Articles on health and science matters that affect our daily lives

How Do You Benefit from Food That’s About to Go Bad?

Next time you toss rotten lettuce or moldy berries think about this: globally, we waste more than a third of the food we produce.

There is a Solution…

A group of Swedish graduate students are working to fight the problem of food waste. Working in the Food Innovation and Product Design program at Lund University, they’ve come up with a way to use produce that is about to go to waste. The goal being to help people who have limited access to food.

They’re calling it FoPo Food Powder.

It’s exactly what it sounds like – dried, powdered, shelf-stable fruits and vegetables. FoPo powder can be dropped into relief efforts after natural disasters, or it can be given out in low-resource areas where refrigeration and fresh food are hard to come by.

“When we found out that one third of the food produced was going to waste while people in the world were starving, we could not back out,” says Kent Ngo, one of the students who helped develop it.

Ngo says they are not making something ground-breaking. Powdered food has been around since the early days of the space programs. But they are rethinking the waste and delivery channels.

Their development team reached out to willing farmers and retailers to source fruit while food scientists experimented with different drying and powdering methods.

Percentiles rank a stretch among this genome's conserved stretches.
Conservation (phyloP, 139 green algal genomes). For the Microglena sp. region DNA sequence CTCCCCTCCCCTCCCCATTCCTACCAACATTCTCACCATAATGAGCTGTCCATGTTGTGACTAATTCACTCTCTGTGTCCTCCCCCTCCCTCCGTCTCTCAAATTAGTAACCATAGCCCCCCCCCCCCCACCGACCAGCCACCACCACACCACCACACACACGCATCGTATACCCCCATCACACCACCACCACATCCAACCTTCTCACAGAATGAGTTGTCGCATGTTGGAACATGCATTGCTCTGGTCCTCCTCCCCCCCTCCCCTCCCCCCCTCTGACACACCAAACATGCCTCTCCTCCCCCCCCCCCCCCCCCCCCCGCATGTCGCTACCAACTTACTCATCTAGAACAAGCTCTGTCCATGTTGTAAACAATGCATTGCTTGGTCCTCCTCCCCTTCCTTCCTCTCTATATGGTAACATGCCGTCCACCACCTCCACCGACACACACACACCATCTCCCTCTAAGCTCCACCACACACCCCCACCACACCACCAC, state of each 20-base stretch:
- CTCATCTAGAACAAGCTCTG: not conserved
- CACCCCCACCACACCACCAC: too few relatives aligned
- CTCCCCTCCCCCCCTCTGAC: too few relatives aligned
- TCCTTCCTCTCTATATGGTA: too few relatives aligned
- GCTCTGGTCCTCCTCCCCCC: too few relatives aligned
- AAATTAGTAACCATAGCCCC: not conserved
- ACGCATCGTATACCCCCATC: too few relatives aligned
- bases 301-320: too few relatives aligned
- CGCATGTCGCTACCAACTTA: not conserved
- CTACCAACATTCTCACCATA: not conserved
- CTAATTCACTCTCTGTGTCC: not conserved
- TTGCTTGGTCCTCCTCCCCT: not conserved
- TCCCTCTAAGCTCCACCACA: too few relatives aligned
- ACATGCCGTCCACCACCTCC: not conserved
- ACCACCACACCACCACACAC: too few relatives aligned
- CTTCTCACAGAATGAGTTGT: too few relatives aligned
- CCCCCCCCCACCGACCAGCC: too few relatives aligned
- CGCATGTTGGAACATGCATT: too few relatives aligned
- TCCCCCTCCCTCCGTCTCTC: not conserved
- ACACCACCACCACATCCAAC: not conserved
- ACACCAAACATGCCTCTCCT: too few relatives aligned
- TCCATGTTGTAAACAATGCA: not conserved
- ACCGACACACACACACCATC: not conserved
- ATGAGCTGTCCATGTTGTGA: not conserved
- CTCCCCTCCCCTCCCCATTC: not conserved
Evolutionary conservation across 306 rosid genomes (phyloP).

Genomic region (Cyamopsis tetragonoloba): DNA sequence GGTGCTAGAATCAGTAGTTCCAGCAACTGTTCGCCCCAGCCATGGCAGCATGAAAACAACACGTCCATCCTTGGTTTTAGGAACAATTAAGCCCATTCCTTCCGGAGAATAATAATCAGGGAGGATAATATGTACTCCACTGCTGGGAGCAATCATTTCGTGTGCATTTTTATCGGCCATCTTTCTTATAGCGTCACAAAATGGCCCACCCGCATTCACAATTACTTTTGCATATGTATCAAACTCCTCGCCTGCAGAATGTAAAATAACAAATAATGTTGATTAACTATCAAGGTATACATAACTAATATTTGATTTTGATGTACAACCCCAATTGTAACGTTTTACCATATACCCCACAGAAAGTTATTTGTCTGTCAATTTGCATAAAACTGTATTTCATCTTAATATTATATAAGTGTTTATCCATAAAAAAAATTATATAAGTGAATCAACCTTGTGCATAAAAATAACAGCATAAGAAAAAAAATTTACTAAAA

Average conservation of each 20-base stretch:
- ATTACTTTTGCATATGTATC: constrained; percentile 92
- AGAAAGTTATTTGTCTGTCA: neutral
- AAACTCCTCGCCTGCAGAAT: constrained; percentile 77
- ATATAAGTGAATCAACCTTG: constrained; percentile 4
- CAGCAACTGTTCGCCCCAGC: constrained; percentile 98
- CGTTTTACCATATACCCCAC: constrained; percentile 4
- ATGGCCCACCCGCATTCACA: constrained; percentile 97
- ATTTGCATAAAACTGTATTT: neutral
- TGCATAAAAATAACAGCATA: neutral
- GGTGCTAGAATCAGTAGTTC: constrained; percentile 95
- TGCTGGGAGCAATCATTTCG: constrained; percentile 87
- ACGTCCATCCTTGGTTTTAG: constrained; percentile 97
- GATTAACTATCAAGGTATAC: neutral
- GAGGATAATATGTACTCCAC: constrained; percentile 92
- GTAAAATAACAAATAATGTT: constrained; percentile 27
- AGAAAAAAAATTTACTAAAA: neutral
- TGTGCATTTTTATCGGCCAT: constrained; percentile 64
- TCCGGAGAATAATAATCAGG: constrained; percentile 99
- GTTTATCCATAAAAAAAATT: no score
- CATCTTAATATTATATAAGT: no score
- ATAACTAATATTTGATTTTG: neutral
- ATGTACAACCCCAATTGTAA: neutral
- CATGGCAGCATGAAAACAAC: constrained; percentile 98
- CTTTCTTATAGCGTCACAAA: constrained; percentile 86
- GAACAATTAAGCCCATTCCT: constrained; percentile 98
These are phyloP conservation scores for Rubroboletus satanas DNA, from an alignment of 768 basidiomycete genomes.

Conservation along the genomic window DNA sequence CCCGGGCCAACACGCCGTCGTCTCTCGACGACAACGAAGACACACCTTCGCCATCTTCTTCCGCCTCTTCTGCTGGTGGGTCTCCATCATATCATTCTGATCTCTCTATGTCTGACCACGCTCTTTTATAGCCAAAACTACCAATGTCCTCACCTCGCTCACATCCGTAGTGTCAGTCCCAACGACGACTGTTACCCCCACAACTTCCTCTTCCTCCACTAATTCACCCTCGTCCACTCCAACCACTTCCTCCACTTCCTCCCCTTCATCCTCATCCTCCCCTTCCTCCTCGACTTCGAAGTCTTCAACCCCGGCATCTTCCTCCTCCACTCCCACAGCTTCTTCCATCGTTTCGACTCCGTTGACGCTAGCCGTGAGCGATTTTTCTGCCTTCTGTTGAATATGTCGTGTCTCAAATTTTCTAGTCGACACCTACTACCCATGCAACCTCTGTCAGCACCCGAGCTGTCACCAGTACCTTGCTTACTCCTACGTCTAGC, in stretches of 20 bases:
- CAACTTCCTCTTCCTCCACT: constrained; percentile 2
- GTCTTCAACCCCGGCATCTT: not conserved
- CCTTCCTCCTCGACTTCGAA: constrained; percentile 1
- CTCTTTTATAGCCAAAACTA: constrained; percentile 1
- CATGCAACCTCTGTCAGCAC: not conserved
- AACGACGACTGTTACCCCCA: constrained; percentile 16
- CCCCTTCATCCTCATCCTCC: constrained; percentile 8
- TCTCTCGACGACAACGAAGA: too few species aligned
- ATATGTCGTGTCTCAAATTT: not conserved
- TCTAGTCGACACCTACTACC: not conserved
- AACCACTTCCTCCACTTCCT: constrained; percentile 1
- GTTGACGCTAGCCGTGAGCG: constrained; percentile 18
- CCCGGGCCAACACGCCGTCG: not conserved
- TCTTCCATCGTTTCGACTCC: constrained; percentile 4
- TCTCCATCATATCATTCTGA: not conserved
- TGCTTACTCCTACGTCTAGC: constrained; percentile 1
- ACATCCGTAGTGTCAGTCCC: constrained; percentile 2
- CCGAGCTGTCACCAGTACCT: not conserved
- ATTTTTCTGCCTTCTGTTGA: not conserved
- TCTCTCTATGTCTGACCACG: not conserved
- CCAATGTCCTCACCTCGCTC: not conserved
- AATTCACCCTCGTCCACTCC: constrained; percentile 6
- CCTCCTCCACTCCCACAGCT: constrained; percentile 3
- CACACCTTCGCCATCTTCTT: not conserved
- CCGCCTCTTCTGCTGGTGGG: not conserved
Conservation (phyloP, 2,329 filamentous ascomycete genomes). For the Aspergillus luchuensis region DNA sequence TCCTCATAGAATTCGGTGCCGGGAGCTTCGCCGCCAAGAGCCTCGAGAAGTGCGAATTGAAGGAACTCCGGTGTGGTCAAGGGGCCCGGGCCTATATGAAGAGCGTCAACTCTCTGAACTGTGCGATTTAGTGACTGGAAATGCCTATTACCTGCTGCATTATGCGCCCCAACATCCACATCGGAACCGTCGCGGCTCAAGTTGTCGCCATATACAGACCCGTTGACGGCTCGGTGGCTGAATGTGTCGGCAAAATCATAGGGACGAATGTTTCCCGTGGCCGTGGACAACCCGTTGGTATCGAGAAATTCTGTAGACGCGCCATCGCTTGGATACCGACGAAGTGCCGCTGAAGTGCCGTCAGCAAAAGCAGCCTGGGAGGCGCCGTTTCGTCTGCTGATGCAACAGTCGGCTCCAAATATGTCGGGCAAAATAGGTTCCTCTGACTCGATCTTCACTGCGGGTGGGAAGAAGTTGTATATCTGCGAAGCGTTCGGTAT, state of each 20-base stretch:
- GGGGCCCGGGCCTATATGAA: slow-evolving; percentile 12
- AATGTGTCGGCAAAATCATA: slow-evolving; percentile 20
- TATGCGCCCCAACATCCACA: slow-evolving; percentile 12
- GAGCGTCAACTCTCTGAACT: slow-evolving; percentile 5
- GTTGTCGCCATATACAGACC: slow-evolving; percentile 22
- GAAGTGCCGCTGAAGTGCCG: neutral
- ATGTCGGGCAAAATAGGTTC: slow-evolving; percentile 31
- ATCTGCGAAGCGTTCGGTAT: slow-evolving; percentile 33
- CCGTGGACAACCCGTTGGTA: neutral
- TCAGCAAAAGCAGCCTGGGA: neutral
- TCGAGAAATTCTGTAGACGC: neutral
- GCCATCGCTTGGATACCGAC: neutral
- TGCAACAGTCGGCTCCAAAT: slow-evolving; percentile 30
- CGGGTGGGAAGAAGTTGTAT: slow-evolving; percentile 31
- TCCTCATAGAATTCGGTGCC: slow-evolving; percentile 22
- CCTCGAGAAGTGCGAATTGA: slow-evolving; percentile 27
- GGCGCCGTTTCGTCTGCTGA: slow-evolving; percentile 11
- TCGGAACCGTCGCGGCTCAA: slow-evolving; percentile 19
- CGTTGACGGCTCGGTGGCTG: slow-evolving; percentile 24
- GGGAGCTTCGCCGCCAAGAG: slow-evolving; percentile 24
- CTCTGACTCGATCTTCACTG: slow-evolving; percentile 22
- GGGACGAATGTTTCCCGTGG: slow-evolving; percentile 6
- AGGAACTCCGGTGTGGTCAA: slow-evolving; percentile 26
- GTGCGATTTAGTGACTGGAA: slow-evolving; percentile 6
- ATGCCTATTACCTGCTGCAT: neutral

Settling on spray-drying it, the process then included grinding it up. Then the students looked at ways to distribute it through commercial and government supported sites.

One member of the group, Gerald Perry Marin grew up in the Philippines. He’d seen how natural disasters such as recurring typhoons cut people off from their food supply. And how important it was to have options for food that were easy to access in a relief situation.

Ngo says, “Today a relief bag for humanitarian disasters contains various foods such as strawberry jam, peanut butter and peas in tomato sauce. We think that an easily transported pack of cheap dried food powder with high nutritional value would fit in perfectly.”

The Lund University team has been trying to keep its prices down to aid low-budget humanitarian groups and non-governmental groups.

FoPo Powder


Pros and Cons

Freeze-dried food retains most of the nutritional benefits of raw food. It loses some vitamin and mineral density in the drying process. But it is still a good way to get fibre and nutrients.

As makers of FoPo, they are currently running a pilot program in Manila. For their first run, they are drying calamansi – a citrus fruit. Since there’s is a surplus of it, it’s easy for their Philippine manufacturing program to dry and powder.

Program Support

The group has reportedly gotten support from senators in the Philippines. And they’re about to start working with the U.N.’s Initiative on Food Loss and Waste.

To broaden their reach, they’re also working with commercial suppliers and companies that want to use FoPo in their food products.

With continuing enthusiasm, the company has almost 40 international supermarkets on board. Some examples of FoPo Powder’s use might be cake mixes and ice cream. Consumers can also sprinkle it into food or drinks, or use it in baking.